Through the SAAD lens, clearly

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Created on Saturday, 01 June 2019 Published Date

The article’s theme is loosely derived from a passage in the Holy Bible found in 1 Corinthians 13:12, which says:  For now we see through a glass, darkly; but then face to face: now I know in part; but then shall I know even as also I am known.  According to English Professor Jonathan Lovell at San Jose State University, the phrase in its original context means that we necessarily see everything in this world imperfectly.  It will only be at the end of days, at the second coming of Christ, that we will see the real truth “face to face.”

At SAAD Program, however, plans, strategies, and activities have been purposefully and clearly set in place from the outset.  Program management is conscious that any poverty alleviation campaign must give priority to creating meaningful and sustainable livelihoods in the agricultural sector.  Therefore, aside from providing agricultural inputs, technical assistance, access to farm services, such as agricultural machineries/equipment, and infrastructure development (hogstel), any intervention must be accompanied by capability enhancement activities, coaching, and mentoring to fortify what had been supplied to the farmers in kind.

In the midst of El Nino weather disturbance, the program is ostensibly on the right track in providing farmers/fisherfolk with the means to earn alternative income.  Intensified efforts to assist farmers cope with the dry spell/drought have been anticipated.  Beneficiaries have been encouraged to engage in livestock and poultry production or cultivate hardy crops that can withstand the El Nino phenomenon.  During trainings, they were taught climate change adaptation and mitigation measures to help them become resilient to variabilities in climatic conditions.  

More importantly, these farmers are trained to market their own produce and imbibe the entrepreneurial spirit.  Intrinsic motivations are instilled not to stay as food producers all their lives, but continuously innovate and process their products into value-added marketable commodities, and finally engage in business opportunities to enhance their family income.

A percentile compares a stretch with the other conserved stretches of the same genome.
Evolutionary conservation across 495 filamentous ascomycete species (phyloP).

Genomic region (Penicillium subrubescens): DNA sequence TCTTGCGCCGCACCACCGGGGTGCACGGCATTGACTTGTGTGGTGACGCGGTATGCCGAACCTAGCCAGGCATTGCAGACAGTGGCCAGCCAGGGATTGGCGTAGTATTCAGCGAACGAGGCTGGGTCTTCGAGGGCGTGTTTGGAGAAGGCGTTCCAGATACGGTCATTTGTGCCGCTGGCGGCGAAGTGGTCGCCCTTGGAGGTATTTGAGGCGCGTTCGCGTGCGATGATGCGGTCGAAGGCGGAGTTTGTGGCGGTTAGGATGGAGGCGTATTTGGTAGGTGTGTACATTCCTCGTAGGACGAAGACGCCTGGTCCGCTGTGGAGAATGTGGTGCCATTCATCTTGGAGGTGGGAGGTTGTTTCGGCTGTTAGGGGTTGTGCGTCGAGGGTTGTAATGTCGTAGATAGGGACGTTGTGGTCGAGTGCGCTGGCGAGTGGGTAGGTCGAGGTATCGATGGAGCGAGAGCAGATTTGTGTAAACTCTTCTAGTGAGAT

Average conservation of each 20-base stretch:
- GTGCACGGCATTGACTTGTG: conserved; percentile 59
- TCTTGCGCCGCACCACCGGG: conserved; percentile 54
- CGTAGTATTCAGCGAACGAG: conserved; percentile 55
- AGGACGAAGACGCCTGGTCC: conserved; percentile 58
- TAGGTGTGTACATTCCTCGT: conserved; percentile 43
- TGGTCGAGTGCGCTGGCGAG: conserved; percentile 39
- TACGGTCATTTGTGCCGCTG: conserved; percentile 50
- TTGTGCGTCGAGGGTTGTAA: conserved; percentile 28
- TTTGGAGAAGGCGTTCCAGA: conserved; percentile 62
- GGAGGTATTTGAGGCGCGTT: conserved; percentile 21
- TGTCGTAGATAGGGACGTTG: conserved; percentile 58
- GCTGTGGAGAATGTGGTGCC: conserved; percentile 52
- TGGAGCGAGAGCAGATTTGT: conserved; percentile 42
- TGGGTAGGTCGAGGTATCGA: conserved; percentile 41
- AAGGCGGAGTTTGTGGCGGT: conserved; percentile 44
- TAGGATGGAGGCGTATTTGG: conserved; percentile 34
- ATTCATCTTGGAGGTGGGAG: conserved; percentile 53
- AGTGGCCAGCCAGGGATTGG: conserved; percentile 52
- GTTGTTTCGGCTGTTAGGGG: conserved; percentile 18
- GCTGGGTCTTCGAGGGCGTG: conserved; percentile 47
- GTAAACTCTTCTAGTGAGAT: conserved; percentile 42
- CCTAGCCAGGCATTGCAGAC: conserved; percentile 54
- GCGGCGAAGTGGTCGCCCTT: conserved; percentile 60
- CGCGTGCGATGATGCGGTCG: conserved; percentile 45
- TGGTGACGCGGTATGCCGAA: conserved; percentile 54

A concrete example is Michelle G. Montances, 35, of Brgy. Sabang, Oras, Eastern Samar, who is into her 4th production cycle of swine fattening, as of monitoring period.  Michelle who is a beneficiary of the 2017 Swine Fattening Project started with 3 piglets and 4.5 bags starter feeds.  Since then, she earned PhP28,000.00, PhP23,000.00, and PhP27,000.00 during the 1st, 2nd, and 3rd  cycles, respectively.  She is now the proud owner of a sari–sari store that sells, among others, hog feeds to service other project beneficiaries and hog raisers elsewhere.  Her savings account with ASA Philippines Foundation plus her income from the store would now enable her to purchase a brand-new refrigerator.         

Apparently, SAAD Program is heading at the right direction.  During the recent monitoring rounds, affirmations from farmers themselves attest to positive gains in addressing productivity and poverty in rural areas.  The projects are flourishing.  If there are slight deviations from the norm, adjustments or recalibration are immediately carried out.  

Through these cutting-edge plans, the program sets it sights on achieving its objective of contributing to the reduction in poverty incidence among farmers in Eastern Visayas from 46.7% in 2009 to 22.7% in 2022.  It firmly believes that farmers have the power to shape their own destiny, given the right break and motivation.  (MICHAEL F. DABUET, SAAD Staff, FRANCISCO C. ROSAROSO, Chief, RAFIS)

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